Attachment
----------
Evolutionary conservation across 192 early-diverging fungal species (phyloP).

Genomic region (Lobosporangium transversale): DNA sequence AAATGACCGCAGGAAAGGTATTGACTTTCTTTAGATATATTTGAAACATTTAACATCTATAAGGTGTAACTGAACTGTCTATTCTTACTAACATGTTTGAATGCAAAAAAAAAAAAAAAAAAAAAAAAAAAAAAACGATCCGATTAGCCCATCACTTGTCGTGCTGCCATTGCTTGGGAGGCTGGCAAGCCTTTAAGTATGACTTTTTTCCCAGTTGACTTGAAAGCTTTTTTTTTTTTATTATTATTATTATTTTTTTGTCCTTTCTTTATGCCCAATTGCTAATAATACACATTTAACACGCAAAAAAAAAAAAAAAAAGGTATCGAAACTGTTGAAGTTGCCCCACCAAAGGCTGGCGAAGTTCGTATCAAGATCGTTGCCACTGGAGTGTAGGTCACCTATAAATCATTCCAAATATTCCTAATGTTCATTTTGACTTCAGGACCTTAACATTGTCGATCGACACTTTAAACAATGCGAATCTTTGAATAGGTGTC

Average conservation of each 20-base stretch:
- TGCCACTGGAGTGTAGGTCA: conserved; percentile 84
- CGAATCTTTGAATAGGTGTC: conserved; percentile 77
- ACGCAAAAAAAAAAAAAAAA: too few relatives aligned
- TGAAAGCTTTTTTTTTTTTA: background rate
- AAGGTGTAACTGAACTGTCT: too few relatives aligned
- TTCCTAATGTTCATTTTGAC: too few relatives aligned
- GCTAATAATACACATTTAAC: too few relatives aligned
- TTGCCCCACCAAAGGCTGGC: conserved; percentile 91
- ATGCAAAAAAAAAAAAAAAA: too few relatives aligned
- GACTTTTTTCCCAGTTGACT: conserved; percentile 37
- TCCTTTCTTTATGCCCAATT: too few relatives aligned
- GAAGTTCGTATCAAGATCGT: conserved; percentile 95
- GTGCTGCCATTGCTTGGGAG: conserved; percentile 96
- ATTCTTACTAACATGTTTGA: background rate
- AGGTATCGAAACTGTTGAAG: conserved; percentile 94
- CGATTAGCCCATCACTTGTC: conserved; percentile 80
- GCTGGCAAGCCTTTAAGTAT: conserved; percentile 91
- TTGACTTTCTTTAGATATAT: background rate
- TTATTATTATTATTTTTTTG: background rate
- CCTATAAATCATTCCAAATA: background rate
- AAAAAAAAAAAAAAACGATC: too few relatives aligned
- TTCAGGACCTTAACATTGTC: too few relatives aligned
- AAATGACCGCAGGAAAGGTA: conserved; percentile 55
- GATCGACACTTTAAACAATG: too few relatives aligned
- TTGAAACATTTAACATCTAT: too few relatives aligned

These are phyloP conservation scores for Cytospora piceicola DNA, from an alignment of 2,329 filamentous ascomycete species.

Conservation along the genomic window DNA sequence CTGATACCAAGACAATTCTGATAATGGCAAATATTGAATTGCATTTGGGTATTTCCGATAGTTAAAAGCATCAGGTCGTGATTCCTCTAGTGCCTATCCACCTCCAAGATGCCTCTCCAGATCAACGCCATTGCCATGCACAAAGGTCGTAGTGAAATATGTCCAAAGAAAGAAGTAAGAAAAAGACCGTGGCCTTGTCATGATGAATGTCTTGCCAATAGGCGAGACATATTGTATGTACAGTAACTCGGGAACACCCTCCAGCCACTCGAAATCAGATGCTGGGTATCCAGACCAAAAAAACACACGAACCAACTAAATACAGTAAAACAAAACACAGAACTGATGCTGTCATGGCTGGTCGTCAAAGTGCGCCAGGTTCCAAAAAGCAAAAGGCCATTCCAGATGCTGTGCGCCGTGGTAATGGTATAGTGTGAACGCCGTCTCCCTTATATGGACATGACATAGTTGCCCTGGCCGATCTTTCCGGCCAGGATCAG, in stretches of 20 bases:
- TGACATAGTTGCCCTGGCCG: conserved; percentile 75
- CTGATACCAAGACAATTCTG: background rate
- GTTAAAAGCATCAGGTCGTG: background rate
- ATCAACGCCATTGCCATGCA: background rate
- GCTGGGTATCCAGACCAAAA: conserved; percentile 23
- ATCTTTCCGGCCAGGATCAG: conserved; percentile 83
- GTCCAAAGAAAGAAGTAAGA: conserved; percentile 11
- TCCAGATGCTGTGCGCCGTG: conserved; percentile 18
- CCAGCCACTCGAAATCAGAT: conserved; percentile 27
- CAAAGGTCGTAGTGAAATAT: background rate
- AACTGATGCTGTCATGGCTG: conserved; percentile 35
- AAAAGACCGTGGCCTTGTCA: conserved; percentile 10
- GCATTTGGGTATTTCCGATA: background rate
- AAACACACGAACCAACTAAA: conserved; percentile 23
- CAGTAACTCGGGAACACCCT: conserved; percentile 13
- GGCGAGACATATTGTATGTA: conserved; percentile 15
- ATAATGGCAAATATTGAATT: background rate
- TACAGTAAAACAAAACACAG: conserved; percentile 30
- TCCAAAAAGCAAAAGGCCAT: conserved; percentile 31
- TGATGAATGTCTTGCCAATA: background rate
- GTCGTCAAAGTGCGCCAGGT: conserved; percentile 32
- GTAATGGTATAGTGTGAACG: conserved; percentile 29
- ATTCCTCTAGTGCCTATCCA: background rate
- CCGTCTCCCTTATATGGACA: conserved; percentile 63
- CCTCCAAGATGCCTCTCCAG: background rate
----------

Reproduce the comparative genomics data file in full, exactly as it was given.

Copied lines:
Evolutionary conservation across 192 early-diverging fungal species (phyloP).

Genomic region (Lobosporangium transversale): DNA sequence AAATGACCGCAGGAAAGGTATTGACTTTCTTTAGATATATTTGAAACATTTAACATCTATAAGGTGTAACTGAACTGTCTATTCTTACTAACATGTTTGAATGCAAAAAAAAAAAAAAAAAAAAAAAAAAAAAAACGATCCGATTAGCCCATCACTTGTCGTGCTGCCATTGCTTGGGAGGCTGGCAAGCCTTTAAGTATGACTTTTTTCCCAGTTGACTTGAAAGCTTTTTTTTTTTTATTATTATTATTATTTTTTTGTCCTTTCTTTATGCCCAATTGCTAATAATACACATTTAACACGCAAAAAAAAAAAAAAAAAGGTATCGAAACTGTTGAAGTTGCCCCACCAAAGGCTGGCGAAGTTCGTATCAAGATCGTTGCCACTGGAGTGTAGGTCACCTATAAATCATTCCAAATATTCCTAATGTTCATTTTGACTTCAGGACCTTAACATTGTCGATCGACACTTTAAACAATGCGAATCTTTGAATAGGTGTC

Average conservation of each 20-base stretch:
- TGCCACTGGAGTGTAGGTCA: conserved; percentile 84
- CGAATCTTTGAATAGGTGTC: conserved; percentile 77
- ACGCAAAAAAAAAAAAAAAA: too few relatives aligned
- TGAAAGCTTTTTTTTTTTTA: background rate
- AAGGTGTAACTGAACTGTCT: too few relatives aligned
- TTCCTAATGTTCATTTTGAC: too few relatives aligned
- GCTAATAATACACATTTAAC: too few relatives aligned
- TTGCCCCACCAAAGGCTGGC: conserved; percentile 91
- ATGCAAAAAAAAAAAAAAAA: too few relatives aligned
- GACTTTTTTCCCAGTTGACT: conserved; percentile 37
- TCCTTTCTTTATGCCCAATT: too few relatives aligned
- GAAGTTCGTATCAAGATCGT: conserved; percentile 95
- GTGCTGCCATTGCTTGGGAG: conserved; percentile 96
- ATTCTTACTAACATGTTTGA: background rate
- AGGTATCGAAACTGTTGAAG: conserved; percentile 94
- CGATTAGCCCATCACTTGTC: conserved; percentile 80
- GCTGGCAAGCCTTTAAGTAT: conserved; percentile 91
- TTGACTTTCTTTAGATATAT: background rate
- TTATTATTATTATTTTTTTG: background rate
- CCTATAAATCATTCCAAATA: background rate
- AAAAAAAAAAAAAAACGATC: too few relatives aligned
- TTCAGGACCTTAACATTGTC: too few relatives aligned
- AAATGACCGCAGGAAAGGTA: conserved; percentile 55
- GATCGACACTTTAAACAATG: too few relatives aligned
- TTGAAACATTTAACATCTAT: too few relatives aligned

These are phyloP conservation scores for Cytospora piceicola DNA, from an alignment of 2,329 filamentous ascomycete species.

Conservation along the genomic window DNA sequence CTGATACCAAGACAATTCTGATAATGGCAAATATTGAATTGCATTTGGGTATTTCCGATAGTTAAAAGCATCAGGTCGTGATTCCTCTAGTGCCTATCCACCTCCAAGATGCCTCTCCAGATCAACGCCATTGCCATGCACAAAGGTCGTAGTGAAATATGTCCAAAGAAAGAAGTAAGAAAAAGACCGTGGCCTTGTCATGATGAATGTCTTGCCAATAGGCGAGACATATTGTATGTACAGTAACTCGGGAACACCCTCCAGCCACTCGAAATCAGATGCTGGGTATCCAGACCAAAAAAACACACGAACCAACTAAATACAGTAAAACAAAACACAGAACTGATGCTGTCATGGCTGGTCGTCAAAGTGCGCCAGGTTCCAAAAAGCAAAAGGCCATTCCAGATGCTGTGCGCCGTGGTAATGGTATAGTGTGAACGCCGTCTCCCTTATATGGACATGACATAGTTGCCCTGGCCGATCTTTCCGGCCAGGATCAG, in stretches of 20 bases:
- TGACATAGTTGCCCTGGCCG: conserved; percentile 75
- CTGATACCAAGACAATTCTG: background rate
- GTTAAAAGCATCAGGTCGTG: background rate
- ATCAACGCCATTGCCATGCA: background rate
- GCTGGGTATCCAGACCAAAA: conserved; percentile 23
- ATCTTTCCGGCCAGGATCAG: conserved; percentile 83
- GTCCAAAGAAAGAAGTAAGA: conserved; percentile 11
- TCCAGATGCTGTGCGCCGTG: conserved; percentile 18
- CCAGCCACTCGAAATCAGAT: conserved; percentile 27
- CAAAGGTCGTAGTGAAATAT: background rate
- AACTGATGCTGTCATGGCTG: conserved; percentile 35
- AAAAGACCGTGGCCTTGTCA: conserved; percentile 10
- GCATTTGGGTATTTCCGATA: background rate
- AAACACACGAACCAACTAAA: conserved; percentile 23
- CAGTAACTCGGGAACACCCT: conserved; percentile 13
- GGCGAGACATATTGTATGTA: conserved; percentile 15
- ATAATGGCAAATATTGAATT: background rate
- TACAGTAAAACAAAACACAG: conserved; percentile 30
- TCCAAAAAGCAAAAGGCCAT: conserved; percentile 31
- TGATGAATGTCTTGCCAATA: background rate
- GTCGTCAAAGTGCGCCAGGT: conserved; percentile 32
- GTAATGGTATAGTGTGAACG: conserved; percentile 29
- ATTCCTCTAGTGCCTATCCA: background rate
- CCGTCTCCCTTATATGGACA: conserved; percentile 63
- CCTCCAAGATGCCTCTCCAG: background rate